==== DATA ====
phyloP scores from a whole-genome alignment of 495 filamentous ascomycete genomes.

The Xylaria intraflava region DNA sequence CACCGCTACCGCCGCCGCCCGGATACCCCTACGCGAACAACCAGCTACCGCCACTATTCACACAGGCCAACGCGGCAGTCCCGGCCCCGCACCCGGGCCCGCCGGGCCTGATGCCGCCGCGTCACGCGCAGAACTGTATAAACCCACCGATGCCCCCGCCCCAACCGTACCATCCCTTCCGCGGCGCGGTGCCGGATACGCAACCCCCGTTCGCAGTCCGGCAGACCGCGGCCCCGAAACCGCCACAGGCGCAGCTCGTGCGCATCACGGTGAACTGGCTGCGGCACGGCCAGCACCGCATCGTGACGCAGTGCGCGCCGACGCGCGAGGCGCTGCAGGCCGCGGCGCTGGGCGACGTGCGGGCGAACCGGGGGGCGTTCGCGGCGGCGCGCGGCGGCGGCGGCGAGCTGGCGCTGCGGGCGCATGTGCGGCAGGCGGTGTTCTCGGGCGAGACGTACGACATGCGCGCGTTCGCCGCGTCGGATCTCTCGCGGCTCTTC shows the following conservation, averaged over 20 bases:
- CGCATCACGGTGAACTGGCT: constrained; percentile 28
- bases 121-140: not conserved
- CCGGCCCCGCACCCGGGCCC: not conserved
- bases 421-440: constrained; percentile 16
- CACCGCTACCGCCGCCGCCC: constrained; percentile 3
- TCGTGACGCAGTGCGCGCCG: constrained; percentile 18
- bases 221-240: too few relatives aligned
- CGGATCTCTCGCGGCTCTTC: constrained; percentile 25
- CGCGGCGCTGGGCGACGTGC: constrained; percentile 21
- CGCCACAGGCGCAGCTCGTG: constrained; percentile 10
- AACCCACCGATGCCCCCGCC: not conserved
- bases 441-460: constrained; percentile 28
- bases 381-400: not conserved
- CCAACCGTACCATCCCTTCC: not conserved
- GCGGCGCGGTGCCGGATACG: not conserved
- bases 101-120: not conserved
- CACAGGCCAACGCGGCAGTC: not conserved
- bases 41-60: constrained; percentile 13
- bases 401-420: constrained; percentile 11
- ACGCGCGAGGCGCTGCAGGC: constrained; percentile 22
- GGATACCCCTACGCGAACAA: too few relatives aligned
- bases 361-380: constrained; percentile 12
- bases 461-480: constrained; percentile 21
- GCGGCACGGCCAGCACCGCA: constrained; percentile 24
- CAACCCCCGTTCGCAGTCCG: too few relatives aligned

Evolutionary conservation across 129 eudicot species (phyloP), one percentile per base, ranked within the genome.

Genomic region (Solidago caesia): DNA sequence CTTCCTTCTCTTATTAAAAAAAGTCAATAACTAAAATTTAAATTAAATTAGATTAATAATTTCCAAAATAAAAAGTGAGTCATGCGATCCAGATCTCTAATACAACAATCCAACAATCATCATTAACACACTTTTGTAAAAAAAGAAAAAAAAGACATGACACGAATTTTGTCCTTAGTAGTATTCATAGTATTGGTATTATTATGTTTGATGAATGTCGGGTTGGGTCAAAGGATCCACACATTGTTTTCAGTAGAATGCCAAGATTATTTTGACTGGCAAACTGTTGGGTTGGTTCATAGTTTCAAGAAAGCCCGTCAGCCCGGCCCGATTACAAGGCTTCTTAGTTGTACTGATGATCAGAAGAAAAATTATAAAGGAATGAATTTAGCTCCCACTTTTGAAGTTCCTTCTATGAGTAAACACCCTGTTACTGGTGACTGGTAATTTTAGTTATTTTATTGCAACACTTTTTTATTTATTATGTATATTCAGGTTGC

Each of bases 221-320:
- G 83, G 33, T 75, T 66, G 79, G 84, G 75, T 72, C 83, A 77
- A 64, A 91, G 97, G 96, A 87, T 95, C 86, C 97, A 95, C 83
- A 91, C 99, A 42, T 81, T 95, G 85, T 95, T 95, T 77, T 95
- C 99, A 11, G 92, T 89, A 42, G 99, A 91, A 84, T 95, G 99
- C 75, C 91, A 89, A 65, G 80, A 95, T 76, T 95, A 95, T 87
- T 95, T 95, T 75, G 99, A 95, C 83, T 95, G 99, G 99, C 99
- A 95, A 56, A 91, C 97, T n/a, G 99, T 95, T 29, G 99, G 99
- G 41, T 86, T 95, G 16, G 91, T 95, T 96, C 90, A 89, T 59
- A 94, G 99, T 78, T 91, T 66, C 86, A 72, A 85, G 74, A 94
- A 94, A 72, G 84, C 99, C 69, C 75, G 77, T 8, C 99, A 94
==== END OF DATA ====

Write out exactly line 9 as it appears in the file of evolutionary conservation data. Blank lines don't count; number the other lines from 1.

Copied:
- bases 221-240: too few relatives aligned